Black Apples Edited by Camilla Bruce and Liv Lingborn

I’ve mentioned several times that I don’t love short stories. I usually don’t gravitate towards them in stand alone or collection form. The one exception is fairy tales. They are, by their nature, short stories. And they are typically sold in collection form. And this brings us to Black Apples – a collection of 18 modern fairy tales. Many of these stories borrow from historic tropes or pull classic stories into modern settings. I received this novel from the publisher in exchange for an honest review. And honestly, I’m pretty down with this book – and it’s pretty, pretty cover! This book will most likely find its way into some stocking this Christmas.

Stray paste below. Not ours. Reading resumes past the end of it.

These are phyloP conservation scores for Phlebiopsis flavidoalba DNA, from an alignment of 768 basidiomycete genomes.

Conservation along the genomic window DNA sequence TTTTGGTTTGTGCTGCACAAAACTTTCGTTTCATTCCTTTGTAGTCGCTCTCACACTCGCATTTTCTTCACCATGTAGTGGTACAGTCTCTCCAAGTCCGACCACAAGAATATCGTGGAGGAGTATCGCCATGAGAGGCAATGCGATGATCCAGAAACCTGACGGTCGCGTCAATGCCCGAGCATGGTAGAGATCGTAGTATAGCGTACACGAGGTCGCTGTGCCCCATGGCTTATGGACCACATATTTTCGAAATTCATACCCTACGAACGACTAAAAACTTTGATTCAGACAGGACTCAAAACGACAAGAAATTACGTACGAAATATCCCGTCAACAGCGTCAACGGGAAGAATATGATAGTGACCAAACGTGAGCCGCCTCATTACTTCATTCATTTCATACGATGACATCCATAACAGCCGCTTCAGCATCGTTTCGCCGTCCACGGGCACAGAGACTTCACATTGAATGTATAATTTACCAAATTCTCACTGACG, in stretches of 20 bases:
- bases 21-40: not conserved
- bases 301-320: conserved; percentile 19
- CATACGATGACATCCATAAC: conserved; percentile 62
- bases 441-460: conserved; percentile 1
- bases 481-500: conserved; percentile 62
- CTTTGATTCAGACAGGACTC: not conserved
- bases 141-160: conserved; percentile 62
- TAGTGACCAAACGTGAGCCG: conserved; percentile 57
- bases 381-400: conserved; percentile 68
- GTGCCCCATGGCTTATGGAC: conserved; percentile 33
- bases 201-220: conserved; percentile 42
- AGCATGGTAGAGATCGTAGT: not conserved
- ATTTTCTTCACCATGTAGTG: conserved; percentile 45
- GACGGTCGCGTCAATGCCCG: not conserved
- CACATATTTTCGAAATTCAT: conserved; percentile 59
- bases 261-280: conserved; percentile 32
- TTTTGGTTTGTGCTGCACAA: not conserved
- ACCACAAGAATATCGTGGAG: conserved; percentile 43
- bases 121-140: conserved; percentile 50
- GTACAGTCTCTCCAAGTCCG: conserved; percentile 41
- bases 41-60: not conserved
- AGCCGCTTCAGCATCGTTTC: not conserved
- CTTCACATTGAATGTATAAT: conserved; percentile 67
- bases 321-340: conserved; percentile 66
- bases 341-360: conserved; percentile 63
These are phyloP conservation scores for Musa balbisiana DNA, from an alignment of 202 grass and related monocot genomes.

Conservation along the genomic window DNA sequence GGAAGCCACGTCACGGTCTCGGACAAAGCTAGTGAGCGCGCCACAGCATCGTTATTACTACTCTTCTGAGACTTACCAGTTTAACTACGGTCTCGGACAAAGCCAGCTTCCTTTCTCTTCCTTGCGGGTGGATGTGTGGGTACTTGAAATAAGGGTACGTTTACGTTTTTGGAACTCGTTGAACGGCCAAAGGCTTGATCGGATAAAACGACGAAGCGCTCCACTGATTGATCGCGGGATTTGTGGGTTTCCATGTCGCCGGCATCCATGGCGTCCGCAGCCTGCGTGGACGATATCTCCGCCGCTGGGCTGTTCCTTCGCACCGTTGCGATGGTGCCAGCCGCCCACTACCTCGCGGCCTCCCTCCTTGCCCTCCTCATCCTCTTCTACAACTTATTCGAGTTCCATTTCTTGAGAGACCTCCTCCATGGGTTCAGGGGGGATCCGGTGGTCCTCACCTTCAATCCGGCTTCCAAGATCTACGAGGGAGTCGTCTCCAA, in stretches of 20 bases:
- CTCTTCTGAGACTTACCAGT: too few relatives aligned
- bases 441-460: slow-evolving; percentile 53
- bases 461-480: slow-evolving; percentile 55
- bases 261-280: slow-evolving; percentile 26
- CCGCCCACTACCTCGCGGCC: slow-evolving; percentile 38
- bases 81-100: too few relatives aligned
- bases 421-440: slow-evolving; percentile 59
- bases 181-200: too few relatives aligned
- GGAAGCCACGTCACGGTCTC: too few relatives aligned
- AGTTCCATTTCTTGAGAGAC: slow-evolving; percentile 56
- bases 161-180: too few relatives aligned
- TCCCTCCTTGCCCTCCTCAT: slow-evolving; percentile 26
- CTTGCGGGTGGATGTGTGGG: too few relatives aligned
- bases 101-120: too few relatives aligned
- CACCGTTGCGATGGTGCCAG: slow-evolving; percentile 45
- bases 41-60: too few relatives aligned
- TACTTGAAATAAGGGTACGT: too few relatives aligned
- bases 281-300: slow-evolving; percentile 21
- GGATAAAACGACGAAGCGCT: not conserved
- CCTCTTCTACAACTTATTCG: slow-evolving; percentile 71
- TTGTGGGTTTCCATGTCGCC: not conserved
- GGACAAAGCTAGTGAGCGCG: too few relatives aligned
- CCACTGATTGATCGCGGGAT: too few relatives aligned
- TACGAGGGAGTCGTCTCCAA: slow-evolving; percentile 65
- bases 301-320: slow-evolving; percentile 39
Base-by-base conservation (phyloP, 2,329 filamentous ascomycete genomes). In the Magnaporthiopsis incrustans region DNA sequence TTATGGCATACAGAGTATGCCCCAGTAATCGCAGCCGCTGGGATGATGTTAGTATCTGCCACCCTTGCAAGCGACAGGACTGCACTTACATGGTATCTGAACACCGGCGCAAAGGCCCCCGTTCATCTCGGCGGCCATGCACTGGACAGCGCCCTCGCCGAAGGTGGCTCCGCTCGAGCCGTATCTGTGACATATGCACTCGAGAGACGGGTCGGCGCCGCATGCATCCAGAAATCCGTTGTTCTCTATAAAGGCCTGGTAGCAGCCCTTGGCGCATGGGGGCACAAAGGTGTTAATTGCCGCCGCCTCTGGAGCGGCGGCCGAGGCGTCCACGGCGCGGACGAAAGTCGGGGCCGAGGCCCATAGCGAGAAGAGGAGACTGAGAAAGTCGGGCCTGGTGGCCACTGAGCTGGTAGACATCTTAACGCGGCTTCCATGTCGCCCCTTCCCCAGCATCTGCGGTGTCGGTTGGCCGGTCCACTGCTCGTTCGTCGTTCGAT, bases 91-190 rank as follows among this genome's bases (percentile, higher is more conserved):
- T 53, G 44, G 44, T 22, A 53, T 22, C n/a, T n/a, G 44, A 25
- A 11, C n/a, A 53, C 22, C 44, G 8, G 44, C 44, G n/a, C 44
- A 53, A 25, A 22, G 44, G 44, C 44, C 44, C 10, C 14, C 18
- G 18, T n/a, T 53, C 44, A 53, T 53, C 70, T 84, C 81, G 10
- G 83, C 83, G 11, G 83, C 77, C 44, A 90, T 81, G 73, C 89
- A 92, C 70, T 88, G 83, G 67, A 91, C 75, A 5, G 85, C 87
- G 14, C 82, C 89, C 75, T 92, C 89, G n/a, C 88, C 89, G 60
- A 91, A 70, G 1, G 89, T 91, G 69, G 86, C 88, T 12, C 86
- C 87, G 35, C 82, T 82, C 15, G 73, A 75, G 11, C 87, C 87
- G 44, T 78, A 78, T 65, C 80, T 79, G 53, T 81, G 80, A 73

These aren’t your Disney fairytales. These are much more in line with the original tradition of fairy tales. Dark and Grimm (see what I did there – yup). There are no pretty princesses being saved by dashing princes. There are no singing crabs or rabbits with waistcoats. Original fairy tales were often folklore and cautionary tales for citizens within certain communities. While there were many similar stories, they morphed with specific values and culture of a given community. Fairy tales were not necessarily meant for children – especially not in the way we think of children now. This book – probably not for your kids. Unless you’re awesome. There’s research out there about how children who are read the original Grimm’s tales develop better rational decision making skills. How credible are these studies? I don’t know, but I can see the logic. You raise a kid to only believe that someone else will always pop up to save them and that everything has a happy ending, it’s probably going to take them longer to realize that that’s not how this whole real world thing works. Teach them early that sometimes things take a turn for the dark and twisty and they might be able to apply these ideas to situations they find themselves in. However, you may also want to cushion these stories with – cutting out the heart of someone who is prettier than you is probably not your best problem solving path. Anyway, I’m finding myself falling down the rabbit hole of not relevant.